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Paraguay seek to build in Germany

Paraguay's efforts to qualify for the 2006 World Cup got off to a relatively inauspicious start with a 4-1 defeat away to Peru but Albirroja recovered to finish fourth in the South America group and reach their third consecutive tournament.

All told Germany will be Paraguay's 7th World Cup finals appearance; they made their debut in the very first tournament in Uruguay in 1930 but it would be 20 years until they were next involved, and after another showing in 1958 it would be a further 28 years until their fourth bow at Mexico '86.

Paraguay's best showings at the World Cup have been their most recent.

They reached the second round at both France '98 and Japan/ South Korea 2002, being eliminated both times after narrow 1-0 defeats to quality sides. In 1998 they lost to hosts and eventual winners France, thanks to Laurent Blanc's golden goal; four years later defeat came as a result of Oliver Neuville's goal for a German side bound for the final.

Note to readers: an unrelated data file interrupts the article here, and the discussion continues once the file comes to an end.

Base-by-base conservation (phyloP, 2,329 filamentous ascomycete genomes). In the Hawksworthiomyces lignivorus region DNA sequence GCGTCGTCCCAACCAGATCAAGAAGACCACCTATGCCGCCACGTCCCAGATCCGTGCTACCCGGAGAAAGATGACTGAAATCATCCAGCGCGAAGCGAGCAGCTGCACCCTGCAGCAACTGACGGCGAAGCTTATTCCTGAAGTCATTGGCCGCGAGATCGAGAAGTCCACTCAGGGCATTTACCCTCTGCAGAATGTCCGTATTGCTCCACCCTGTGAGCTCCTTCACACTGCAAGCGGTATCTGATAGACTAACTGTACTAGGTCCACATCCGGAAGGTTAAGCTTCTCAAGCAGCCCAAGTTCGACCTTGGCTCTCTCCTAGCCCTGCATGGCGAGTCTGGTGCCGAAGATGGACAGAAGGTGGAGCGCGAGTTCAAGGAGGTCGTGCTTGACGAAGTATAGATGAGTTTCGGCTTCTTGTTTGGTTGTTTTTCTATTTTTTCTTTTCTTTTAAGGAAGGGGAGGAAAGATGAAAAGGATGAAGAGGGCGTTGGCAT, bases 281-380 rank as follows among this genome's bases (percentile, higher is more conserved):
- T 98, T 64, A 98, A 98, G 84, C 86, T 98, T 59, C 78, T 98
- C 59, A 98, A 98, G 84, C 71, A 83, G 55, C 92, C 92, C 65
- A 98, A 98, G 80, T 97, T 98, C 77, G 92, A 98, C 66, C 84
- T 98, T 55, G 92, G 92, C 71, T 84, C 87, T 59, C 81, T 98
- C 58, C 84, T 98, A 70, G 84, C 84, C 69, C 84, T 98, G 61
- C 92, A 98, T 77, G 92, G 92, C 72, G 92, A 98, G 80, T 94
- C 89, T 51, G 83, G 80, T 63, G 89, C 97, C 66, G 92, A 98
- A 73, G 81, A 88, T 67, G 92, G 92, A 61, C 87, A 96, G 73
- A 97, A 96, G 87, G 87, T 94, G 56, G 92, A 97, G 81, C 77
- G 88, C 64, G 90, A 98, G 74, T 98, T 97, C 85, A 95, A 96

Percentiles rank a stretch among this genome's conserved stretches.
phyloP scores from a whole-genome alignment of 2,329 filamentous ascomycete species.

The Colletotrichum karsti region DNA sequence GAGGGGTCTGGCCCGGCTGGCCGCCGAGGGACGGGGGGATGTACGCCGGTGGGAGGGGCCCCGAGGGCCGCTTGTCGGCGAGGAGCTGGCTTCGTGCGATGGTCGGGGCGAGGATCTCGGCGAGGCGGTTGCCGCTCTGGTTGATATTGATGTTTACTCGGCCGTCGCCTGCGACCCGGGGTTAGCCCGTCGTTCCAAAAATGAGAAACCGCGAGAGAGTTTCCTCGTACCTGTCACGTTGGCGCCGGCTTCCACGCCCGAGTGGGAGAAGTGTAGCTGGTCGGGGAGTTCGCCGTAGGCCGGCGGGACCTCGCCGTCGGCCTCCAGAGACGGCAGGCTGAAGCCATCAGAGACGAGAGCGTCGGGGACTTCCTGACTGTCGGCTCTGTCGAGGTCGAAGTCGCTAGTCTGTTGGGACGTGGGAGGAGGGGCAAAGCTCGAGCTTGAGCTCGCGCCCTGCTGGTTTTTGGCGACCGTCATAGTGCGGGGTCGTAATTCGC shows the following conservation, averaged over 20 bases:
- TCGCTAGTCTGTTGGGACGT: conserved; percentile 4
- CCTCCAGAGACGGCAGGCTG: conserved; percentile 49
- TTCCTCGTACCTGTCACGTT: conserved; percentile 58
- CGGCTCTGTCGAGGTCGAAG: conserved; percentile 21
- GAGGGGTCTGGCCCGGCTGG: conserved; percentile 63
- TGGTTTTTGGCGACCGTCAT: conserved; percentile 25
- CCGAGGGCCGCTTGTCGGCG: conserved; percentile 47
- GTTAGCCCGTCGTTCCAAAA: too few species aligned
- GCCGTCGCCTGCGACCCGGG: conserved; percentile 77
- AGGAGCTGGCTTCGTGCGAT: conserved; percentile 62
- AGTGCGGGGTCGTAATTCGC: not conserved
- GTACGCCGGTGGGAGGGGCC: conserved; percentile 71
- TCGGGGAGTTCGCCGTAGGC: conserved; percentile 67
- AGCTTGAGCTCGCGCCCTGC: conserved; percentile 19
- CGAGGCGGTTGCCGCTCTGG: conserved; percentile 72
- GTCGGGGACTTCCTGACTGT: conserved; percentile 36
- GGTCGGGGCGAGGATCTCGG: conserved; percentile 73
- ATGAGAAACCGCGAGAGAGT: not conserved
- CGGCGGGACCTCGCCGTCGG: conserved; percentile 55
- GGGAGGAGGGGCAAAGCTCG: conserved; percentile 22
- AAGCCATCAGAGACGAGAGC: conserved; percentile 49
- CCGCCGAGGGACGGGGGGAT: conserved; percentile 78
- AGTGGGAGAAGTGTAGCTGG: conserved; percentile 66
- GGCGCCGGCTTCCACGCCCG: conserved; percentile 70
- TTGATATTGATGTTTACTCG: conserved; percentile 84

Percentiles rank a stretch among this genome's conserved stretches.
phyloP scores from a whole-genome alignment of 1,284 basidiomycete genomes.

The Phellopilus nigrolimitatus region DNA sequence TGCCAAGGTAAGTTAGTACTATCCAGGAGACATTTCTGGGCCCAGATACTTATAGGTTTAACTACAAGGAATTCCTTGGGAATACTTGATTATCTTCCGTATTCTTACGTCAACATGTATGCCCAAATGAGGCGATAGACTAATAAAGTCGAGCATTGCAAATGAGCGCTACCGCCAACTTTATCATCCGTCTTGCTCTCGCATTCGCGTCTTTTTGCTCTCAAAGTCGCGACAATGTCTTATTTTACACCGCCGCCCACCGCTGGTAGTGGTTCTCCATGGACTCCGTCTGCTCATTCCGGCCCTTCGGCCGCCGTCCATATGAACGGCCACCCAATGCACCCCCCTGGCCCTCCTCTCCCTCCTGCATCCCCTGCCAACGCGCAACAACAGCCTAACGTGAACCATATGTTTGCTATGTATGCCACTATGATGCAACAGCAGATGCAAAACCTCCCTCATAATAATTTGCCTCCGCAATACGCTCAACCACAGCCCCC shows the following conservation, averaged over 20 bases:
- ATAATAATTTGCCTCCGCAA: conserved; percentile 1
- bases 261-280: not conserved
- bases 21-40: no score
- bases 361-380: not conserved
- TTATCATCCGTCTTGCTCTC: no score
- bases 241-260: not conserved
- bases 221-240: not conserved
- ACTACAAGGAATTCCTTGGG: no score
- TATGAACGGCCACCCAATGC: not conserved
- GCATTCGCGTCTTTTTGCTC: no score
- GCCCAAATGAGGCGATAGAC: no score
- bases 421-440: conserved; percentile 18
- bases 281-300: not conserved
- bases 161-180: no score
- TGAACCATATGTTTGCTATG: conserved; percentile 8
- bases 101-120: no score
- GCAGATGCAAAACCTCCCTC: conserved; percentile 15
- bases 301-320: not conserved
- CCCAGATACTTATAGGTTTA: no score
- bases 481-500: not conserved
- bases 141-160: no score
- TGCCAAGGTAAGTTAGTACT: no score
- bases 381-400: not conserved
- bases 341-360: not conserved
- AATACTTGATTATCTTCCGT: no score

In Germany, Paraguay will face England, Trinidad & Tobago and Sweden in Group B and will be backing themselves to make it through to the round of sixteen for the third time in a row.

England are the clear favourites to win Group B, but despite FIFA world rankings suggesting otherwise, Paraguay (33rd in the world) will feel they are more than capable of upsetting Sweden (16th in the world) and plotting a course through the group stages at the expense of the Scandinavians.

Although England, Paraguay and Sweden alike will view Trinidad & Tobago (47th in the world) as the group's whipping-boys-in-waiting, that could prove to be a very unwise attitude; T&T could provide a nasty shock for anyone foolish enough to underestimate them and their determination to ignore the reputations of country's boasting World Cup pedigrees - Paraguay beware.

Qualification for Germany was reached by finishing fourth in the CONMEBOL group, the last position carrying an automatic position in the finals. Finishing above Paraguay and topping the group were Brazil, followed by Argentina and on the same points but a place higher by virtue of a superior goal difference, Ecuador.